Pregnant and breastfeeding women should probably be advised to either decrease or, when possible, cease cannabis use entirely, and couples trying to conceive may also want to consider cutting down. 

Approximately one in six couples “are unable to conceive after a year and are labeled infertile, with a male factor identified in up to half of all cases.” Several lifestyle factors have been associated with diminished sperm production, such as smoking cigarettes, but what about smoking cannabis? 

“Regular marijuana smoking more than once per week was associated with a 28%…lower sperm concentration,” as well as a lower total sperm count based on a study of more than a thousand men, but “no adverse association was found for irregular use” of less than once a week.  

As I discuss in my video The Effects of Marijuana on Fertility and Pregnancy, this wasn’t a randomized study, so other factors that go along with regular marijuana use may have been to blame. Researchers did take into account cigarettes, alcohol, other drugs, STDs, and things like that, but there’s always a possibility there was something else for which they didn’t control. 

Findings were similar for women. Hundreds of infertile couples were studied in California, and, just as men had about a quarter fewer sperm, a quarter fewer eggs were retrieved from women who used cannabis more than 90 times in their lifetime or had been using the year before. Again, there could have been confounding factors, but until we know more, couples who are trying to conceive may want to make the joint decision to turn over a new leaf.  

What about during pregnancy? As you can see below and at 1:39 in my video, medical authorities recommend that “women who are pregnant or contemplating pregnancy should be encouraged to discontinue marijuana use” and not use it during pregnancy or lactation, though the Academy of Breastfeeding Medicine suggests the known benefits of breastmilk currently outweigh any potential harms for women who continue to smoke it. Despite these warnings from authorities, marijuana use has increased among pregnant women in recent years, going up by more than 60 percent, but that’s only from about 2.5 percent up to less than 4 percent, which is less than half the frequency of nonpregnant women.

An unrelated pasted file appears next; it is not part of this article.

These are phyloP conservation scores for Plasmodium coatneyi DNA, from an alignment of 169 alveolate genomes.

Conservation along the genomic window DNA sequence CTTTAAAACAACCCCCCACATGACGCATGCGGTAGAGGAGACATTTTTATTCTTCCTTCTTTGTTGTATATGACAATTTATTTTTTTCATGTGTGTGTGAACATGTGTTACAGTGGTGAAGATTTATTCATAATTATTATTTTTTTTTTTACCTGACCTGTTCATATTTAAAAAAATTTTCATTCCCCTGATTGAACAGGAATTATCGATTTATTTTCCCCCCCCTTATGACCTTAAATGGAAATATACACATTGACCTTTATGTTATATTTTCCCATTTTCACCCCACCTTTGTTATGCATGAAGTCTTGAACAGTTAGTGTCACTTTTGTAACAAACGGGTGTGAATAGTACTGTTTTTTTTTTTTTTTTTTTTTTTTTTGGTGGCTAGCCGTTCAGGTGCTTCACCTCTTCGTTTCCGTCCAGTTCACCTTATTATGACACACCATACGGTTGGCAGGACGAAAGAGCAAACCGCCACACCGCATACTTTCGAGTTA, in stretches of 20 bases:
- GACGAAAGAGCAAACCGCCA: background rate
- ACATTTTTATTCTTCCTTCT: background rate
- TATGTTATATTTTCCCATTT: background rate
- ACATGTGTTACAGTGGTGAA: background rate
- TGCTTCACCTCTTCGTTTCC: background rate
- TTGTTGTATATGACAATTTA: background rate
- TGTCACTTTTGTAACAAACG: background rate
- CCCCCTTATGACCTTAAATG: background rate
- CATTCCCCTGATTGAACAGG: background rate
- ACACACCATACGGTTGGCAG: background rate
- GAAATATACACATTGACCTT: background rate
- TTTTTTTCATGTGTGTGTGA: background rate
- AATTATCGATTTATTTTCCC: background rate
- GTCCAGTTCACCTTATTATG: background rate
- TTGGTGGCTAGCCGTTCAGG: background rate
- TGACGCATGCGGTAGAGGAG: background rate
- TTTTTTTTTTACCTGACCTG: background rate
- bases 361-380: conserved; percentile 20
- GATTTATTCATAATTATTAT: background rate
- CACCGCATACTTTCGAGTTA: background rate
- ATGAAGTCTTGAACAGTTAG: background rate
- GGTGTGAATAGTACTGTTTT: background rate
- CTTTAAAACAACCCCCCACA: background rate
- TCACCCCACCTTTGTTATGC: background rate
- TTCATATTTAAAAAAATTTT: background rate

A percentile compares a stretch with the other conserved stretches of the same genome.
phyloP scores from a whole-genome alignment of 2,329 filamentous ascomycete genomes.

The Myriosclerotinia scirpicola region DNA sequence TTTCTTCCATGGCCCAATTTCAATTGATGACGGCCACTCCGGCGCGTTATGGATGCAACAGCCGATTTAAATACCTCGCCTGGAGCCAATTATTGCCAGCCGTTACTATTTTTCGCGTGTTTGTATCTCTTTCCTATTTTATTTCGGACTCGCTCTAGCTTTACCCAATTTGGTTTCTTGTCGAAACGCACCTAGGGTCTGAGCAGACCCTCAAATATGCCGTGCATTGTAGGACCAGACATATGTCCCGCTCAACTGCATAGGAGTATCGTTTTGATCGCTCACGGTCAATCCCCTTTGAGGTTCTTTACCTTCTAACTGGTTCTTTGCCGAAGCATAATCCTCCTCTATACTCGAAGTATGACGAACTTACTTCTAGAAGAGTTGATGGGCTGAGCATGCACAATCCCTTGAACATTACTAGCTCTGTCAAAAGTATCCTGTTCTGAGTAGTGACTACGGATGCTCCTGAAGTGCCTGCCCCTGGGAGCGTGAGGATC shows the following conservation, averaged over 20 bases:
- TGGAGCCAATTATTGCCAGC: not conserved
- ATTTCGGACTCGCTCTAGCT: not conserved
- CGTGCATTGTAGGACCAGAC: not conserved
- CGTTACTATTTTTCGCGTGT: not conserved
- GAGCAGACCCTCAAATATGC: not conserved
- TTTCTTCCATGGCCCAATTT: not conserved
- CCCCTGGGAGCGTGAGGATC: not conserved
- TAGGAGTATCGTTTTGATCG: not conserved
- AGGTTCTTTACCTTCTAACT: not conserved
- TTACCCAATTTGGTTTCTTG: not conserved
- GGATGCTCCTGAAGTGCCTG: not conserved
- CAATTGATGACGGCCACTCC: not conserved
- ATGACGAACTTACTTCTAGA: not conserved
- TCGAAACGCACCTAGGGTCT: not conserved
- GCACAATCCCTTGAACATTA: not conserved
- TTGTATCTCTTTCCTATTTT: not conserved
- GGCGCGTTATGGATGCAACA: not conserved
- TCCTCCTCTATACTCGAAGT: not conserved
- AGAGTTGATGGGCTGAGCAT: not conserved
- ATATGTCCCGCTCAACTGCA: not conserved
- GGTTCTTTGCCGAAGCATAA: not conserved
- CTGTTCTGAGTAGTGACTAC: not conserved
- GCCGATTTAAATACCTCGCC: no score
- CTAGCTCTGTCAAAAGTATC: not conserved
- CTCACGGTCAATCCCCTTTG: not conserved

Why are OB/GYNs so down on getting high? Scary articles appear in the American Journal of Obstetrics and Gynecology, like one making claims that a “large study conducted by the US National Birth Defects Prevention Center documented a significantly increased risk for anencephaly [a serious birth defect] when the fetus is exposed to marijuana during the first month of gestation.” But, if you don’t just take their word for it and pull up the actual study, you’ll see that the association wasn’t statistically significant after all. As one letter to the editor was titled, “Marijuana and Pregnancy: Objective Education Is Good, but Biased Education Is Not.”  

Some risks have been identified: Infants “were more likely to be anemic, and…have lower birth weight and to require placement in neonatal intensive care than infants of mothers who did not use marijuana.” However, it’s “difficult to determine the direct effects of maternal cannabis use on the developing fetus” because of a variety of confounding factors for which studies may not be able to completely control. 

Studies also show links between prenatal marijuana exposure and learning problems later in life—manifesting years later in school—and that’s where the greater concern lies, on the potential long-term effects on brain development. So, even after “weeding out the myths,” there is enough concern that “pregnant and breastfeeding cannabis users should be identified early and advised to either decrease or where possible cease cannabis use entirely.” 

When do I mean by cut down “when possible?” Check out my video Natural Treatments for Morning Sickness to see how marijuana use during pregnancy can sometimes be a lifesaver. 

I originally released several videos on cannabis in a webinar and downloadable digital DVD. If you missed any of them, they are listed in the related videos below.  

For more on fertility, check out Male Fertility and Diet and Dairy Estrogen and Male Fertility.